Remember the Galaxy Tab 10.1? We called it the best Android Tablet yet, and it still is. This is basically that, but 1.2 inches smaller. This is a US hands-on, and here's hoping court battles don't stop the Galaxy tab 8.9 from coming to Australia
On the software side, the 10.1 and the 8.9 are indistinguishable. They're both running Android Honeycomb 3.1 with Samsung's super-special tablet version of their TouchWiz UI. Handling this puppy, it is light. It's just 447g to the Galaxy 10.1's 595g (which was already lighter than the iPad 2). It's more metal than plastic and Gorilla Glass, so it feels quite sturdy — which is like, impressive for a Samsung device. Feels like it could take a tumble and keep on going.
Using it, well, it's the same as the Galaxy Tab 10.1, which is good and bad. It's good in that when you fire it up it's very fast and responsive, but it's bad in that it shares all of Honeycomb's faults, like when you've opened a bunch of apps, it starts dragging, even though Android should be taking care of that automatically. Not painfully slow, but it's noticeable.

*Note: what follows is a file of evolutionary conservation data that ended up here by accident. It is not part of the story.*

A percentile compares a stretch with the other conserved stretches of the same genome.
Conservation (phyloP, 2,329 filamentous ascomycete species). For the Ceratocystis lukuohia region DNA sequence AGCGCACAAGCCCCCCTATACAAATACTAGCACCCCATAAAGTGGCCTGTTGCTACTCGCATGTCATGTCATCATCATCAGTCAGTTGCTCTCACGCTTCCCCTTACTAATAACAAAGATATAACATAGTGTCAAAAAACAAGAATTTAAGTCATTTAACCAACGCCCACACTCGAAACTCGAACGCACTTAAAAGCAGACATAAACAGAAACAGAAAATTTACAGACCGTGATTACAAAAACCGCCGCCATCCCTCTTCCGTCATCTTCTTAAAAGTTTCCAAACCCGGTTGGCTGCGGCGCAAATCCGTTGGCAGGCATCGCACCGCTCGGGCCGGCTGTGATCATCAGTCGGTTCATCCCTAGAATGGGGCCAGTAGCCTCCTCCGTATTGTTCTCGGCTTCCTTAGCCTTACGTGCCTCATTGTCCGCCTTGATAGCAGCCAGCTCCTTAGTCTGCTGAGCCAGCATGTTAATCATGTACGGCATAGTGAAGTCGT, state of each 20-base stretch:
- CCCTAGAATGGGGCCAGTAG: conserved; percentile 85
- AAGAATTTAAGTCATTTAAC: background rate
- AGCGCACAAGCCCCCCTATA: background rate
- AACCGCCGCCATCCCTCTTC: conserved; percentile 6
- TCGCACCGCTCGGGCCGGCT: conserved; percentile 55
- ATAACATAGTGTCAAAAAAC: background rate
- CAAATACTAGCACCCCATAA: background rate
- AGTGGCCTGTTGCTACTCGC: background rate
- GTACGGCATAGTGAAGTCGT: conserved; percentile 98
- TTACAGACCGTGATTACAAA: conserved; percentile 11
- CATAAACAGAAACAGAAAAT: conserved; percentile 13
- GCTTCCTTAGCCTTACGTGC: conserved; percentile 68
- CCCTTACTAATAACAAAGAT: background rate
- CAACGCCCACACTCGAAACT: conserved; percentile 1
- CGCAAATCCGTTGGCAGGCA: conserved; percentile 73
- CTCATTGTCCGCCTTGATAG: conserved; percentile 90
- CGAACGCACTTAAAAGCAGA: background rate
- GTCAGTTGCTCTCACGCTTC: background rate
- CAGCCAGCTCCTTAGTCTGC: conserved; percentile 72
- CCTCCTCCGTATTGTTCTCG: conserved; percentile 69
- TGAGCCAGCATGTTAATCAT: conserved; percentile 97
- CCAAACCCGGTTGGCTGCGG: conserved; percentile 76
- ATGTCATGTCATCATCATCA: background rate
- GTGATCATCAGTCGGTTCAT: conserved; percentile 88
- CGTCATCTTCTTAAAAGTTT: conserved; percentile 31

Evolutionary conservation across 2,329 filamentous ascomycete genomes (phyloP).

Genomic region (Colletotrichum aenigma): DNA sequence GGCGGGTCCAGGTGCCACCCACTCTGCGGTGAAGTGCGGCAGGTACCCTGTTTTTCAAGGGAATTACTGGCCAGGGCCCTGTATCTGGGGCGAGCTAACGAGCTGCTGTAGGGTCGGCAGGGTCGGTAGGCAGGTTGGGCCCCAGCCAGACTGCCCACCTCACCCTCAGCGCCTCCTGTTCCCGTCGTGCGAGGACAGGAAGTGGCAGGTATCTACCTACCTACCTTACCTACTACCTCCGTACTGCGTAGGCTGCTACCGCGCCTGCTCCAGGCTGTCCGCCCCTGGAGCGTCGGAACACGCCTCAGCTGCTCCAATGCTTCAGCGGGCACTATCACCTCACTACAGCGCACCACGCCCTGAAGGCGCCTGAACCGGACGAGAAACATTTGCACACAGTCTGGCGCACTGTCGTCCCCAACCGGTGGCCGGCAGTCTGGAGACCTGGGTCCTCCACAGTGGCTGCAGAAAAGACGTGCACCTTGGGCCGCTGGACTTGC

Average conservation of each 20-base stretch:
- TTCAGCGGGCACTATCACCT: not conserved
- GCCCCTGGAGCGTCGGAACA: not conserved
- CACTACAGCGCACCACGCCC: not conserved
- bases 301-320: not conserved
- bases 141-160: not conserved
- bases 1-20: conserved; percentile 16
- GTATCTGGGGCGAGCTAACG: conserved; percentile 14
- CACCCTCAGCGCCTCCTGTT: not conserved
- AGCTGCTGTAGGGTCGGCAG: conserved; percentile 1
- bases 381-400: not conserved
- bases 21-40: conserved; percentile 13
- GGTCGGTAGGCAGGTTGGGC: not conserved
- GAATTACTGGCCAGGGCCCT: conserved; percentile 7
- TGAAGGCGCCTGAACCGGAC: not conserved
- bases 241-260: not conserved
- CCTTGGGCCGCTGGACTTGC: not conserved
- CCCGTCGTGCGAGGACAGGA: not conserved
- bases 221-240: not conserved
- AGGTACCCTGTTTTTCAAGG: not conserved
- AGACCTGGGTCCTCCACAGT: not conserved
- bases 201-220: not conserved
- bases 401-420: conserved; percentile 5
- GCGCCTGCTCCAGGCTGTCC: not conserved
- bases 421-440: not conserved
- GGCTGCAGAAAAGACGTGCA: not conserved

It's a little hard to see what Samsung's angle is here. It's so similar to the Galaxy 10.1 that it begs the question: why do this at all? Were there a ton of people that thought the 10.1 was like an inch and a quarter too big and that's all that kept them from buying it? It's hard to imagine that the 10.1's 595g was too heavy for anyone, but maaaaybe somewhere out there needed to shave about a quarter off that weight? Oh, and it's crazy thin. 8.6mm (roughly a third of an inch). Definitely the thinnest tablet we've seen yet.
If I were a betting man, I'd say you can probably just read our Galaxy Tablet 10.1 review and save yourself some time, but we'll definitely have a review in the coming weeks. There are two versions, both of which are Wi-Fi only. They will be available in the US on October 2 at $US469 for the 16GB version, and $US569 for the 32GB version, which is, you know, way too expensive.